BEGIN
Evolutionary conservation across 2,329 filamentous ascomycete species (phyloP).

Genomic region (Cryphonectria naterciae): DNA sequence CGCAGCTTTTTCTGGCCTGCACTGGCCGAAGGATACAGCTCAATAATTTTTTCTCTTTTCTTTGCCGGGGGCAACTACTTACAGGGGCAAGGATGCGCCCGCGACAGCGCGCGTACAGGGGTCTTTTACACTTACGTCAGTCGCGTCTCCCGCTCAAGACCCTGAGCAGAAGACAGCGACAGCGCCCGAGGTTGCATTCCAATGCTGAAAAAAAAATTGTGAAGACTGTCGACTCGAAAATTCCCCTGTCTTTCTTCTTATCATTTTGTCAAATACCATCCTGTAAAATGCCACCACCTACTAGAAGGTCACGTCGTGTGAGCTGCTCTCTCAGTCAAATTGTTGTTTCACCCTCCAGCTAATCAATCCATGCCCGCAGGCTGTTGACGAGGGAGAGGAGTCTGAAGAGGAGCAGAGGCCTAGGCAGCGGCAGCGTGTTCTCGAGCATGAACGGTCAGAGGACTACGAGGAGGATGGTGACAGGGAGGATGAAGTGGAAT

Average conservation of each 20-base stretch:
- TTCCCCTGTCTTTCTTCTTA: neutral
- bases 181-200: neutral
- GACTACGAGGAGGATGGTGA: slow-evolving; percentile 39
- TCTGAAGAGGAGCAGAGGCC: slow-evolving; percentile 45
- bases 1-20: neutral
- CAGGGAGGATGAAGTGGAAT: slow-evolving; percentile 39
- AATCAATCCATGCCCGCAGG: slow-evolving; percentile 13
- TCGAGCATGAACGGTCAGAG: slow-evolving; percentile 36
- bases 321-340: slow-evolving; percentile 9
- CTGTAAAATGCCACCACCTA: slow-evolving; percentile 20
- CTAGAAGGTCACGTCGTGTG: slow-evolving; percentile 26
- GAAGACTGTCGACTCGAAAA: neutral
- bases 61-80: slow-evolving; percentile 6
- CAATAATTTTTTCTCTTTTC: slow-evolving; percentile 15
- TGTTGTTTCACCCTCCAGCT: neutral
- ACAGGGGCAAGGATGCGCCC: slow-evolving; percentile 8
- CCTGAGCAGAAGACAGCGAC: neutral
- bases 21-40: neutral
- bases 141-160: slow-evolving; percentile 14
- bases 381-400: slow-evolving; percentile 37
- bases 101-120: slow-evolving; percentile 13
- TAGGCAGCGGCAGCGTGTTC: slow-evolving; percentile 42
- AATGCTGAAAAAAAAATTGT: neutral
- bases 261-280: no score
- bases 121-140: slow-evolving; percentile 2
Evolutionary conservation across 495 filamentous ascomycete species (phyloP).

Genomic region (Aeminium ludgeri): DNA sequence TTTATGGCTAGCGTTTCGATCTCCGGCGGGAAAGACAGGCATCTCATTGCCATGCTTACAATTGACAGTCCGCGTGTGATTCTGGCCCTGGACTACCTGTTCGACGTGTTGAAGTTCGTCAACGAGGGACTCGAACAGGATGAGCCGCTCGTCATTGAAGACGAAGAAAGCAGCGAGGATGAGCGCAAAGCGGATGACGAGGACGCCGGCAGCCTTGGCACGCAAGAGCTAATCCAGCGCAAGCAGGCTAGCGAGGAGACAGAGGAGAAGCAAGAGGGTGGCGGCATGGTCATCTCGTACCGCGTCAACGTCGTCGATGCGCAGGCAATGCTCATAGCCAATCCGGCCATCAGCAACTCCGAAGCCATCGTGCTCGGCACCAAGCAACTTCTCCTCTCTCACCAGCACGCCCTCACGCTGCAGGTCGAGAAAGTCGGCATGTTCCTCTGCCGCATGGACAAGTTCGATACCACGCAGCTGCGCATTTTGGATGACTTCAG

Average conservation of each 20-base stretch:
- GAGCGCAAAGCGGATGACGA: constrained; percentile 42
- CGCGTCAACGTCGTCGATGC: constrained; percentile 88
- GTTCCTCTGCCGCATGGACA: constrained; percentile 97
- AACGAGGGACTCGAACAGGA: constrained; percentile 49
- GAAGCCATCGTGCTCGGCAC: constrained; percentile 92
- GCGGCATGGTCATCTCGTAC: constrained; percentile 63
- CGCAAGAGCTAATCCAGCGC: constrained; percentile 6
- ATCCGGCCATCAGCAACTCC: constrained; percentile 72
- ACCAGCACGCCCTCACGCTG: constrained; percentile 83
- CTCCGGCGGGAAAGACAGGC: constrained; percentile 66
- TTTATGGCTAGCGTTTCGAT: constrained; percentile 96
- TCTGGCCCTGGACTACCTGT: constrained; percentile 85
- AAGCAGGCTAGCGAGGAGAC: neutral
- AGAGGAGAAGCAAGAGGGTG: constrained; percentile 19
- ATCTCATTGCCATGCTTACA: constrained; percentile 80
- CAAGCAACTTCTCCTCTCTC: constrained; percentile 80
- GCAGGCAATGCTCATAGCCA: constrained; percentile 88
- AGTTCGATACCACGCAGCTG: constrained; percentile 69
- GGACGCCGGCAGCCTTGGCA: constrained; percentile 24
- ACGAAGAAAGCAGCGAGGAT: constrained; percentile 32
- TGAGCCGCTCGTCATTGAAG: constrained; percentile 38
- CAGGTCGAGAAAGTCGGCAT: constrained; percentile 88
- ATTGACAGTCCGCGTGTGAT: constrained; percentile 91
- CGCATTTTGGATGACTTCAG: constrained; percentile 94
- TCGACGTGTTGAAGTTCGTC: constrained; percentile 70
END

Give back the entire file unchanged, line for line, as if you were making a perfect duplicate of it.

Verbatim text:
Evolutionary conservation across 2,329 filamentous ascomycete species (phyloP).

Genomic region (Cryphonectria naterciae): DNA sequence CGCAGCTTTTTCTGGCCTGCACTGGCCGAAGGATACAGCTCAATAATTTTTTCTCTTTTCTTTGCCGGGGGCAACTACTTACAGGGGCAAGGATGCGCCCGCGACAGCGCGCGTACAGGGGTCTTTTACACTTACGTCAGTCGCGTCTCCCGCTCAAGACCCTGAGCAGAAGACAGCGACAGCGCCCGAGGTTGCATTCCAATGCTGAAAAAAAAATTGTGAAGACTGTCGACTCGAAAATTCCCCTGTCTTTCTTCTTATCATTTTGTCAAATACCATCCTGTAAAATGCCACCACCTACTAGAAGGTCACGTCGTGTGAGCTGCTCTCTCAGTCAAATTGTTGTTTCACCCTCCAGCTAATCAATCCATGCCCGCAGGCTGTTGACGAGGGAGAGGAGTCTGAAGAGGAGCAGAGGCCTAGGCAGCGGCAGCGTGTTCTCGAGCATGAACGGTCAGAGGACTACGAGGAGGATGGTGACAGGGAGGATGAAGTGGAAT

Average conservation of each 20-base stretch:
- TTCCCCTGTCTTTCTTCTTA: neutral
- bases 181-200: neutral
- GACTACGAGGAGGATGGTGA: slow-evolving; percentile 39
- TCTGAAGAGGAGCAGAGGCC: slow-evolving; percentile 45
- bases 1-20: neutral
- CAGGGAGGATGAAGTGGAAT: slow-evolving; percentile 39
- AATCAATCCATGCCCGCAGG: slow-evolving; percentile 13
- TCGAGCATGAACGGTCAGAG: slow-evolving; percentile 36
- bases 321-340: slow-evolving; percentile 9
- CTGTAAAATGCCACCACCTA: slow-evolving; percentile 20
- CTAGAAGGTCACGTCGTGTG: slow-evolving; percentile 26
- GAAGACTGTCGACTCGAAAA: neutral
- bases 61-80: slow-evolving; percentile 6
- CAATAATTTTTTCTCTTTTC: slow-evolving; percentile 15
- TGTTGTTTCACCCTCCAGCT: neutral
- ACAGGGGCAAGGATGCGCCC: slow-evolving; percentile 8
- CCTGAGCAGAAGACAGCGAC: neutral
- bases 21-40: neutral
- bases 141-160: slow-evolving; percentile 14
- bases 381-400: slow-evolving; percentile 37
- bases 101-120: slow-evolving; percentile 13
- TAGGCAGCGGCAGCGTGTTC: slow-evolving; percentile 42
- AATGCTGAAAAAAAAATTGT: neutral
- bases 261-280: no score
- bases 121-140: slow-evolving; percentile 2
Evolutionary conservation across 495 filamentous ascomycete species (phyloP).

Genomic region (Aeminium ludgeri): DNA sequence TTTATGGCTAGCGTTTCGATCTCCGGCGGGAAAGACAGGCATCTCATTGCCATGCTTACAATTGACAGTCCGCGTGTGATTCTGGCCCTGGACTACCTGTTCGACGTGTTGAAGTTCGTCAACGAGGGACTCGAACAGGATGAGCCGCTCGTCATTGAAGACGAAGAAAGCAGCGAGGATGAGCGCAAAGCGGATGACGAGGACGCCGGCAGCCTTGGCACGCAAGAGCTAATCCAGCGCAAGCAGGCTAGCGAGGAGACAGAGGAGAAGCAAGAGGGTGGCGGCATGGTCATCTCGTACCGCGTCAACGTCGTCGATGCGCAGGCAATGCTCATAGCCAATCCGGCCATCAGCAACTCCGAAGCCATCGTGCTCGGCACCAAGCAACTTCTCCTCTCTCACCAGCACGCCCTCACGCTGCAGGTCGAGAAAGTCGGCATGTTCCTCTGCCGCATGGACAAGTTCGATACCACGCAGCTGCGCATTTTGGATGACTTCAG

Average conservation of each 20-base stretch:
- GAGCGCAAAGCGGATGACGA: constrained; percentile 42
- CGCGTCAACGTCGTCGATGC: constrained; percentile 88
- GTTCCTCTGCCGCATGGACA: constrained; percentile 97
- AACGAGGGACTCGAACAGGA: constrained; percentile 49
- GAAGCCATCGTGCTCGGCAC: constrained; percentile 92
- GCGGCATGGTCATCTCGTAC: constrained; percentile 63
- CGCAAGAGCTAATCCAGCGC: constrained; percentile 6
- ATCCGGCCATCAGCAACTCC: constrained; percentile 72
- ACCAGCACGCCCTCACGCTG: constrained; percentile 83
- CTCCGGCGGGAAAGACAGGC: constrained; percentile 66
- TTTATGGCTAGCGTTTCGAT: constrained; percentile 96
- TCTGGCCCTGGACTACCTGT: constrained; percentile 85
- AAGCAGGCTAGCGAGGAGAC: neutral
- AGAGGAGAAGCAAGAGGGTG: constrained; percentile 19
- ATCTCATTGCCATGCTTACA: constrained; percentile 80
- CAAGCAACTTCTCCTCTCTC: constrained; percentile 80
- GCAGGCAATGCTCATAGCCA: constrained; percentile 88
- AGTTCGATACCACGCAGCTG: constrained; percentile 69
- GGACGCCGGCAGCCTTGGCA: constrained; percentile 24
- ACGAAGAAAGCAGCGAGGAT: constrained; percentile 32
- TGAGCCGCTCGTCATTGAAG: constrained; percentile 38
- CAGGTCGAGAAAGTCGGCAT: constrained; percentile 88
- ATTGACAGTCCGCGTGTGAT: constrained; percentile 91
- CGCATTTTGGATGACTTCAG: constrained; percentile 94
- TCGACGTGTTGAAGTTCGTC: constrained; percentile 70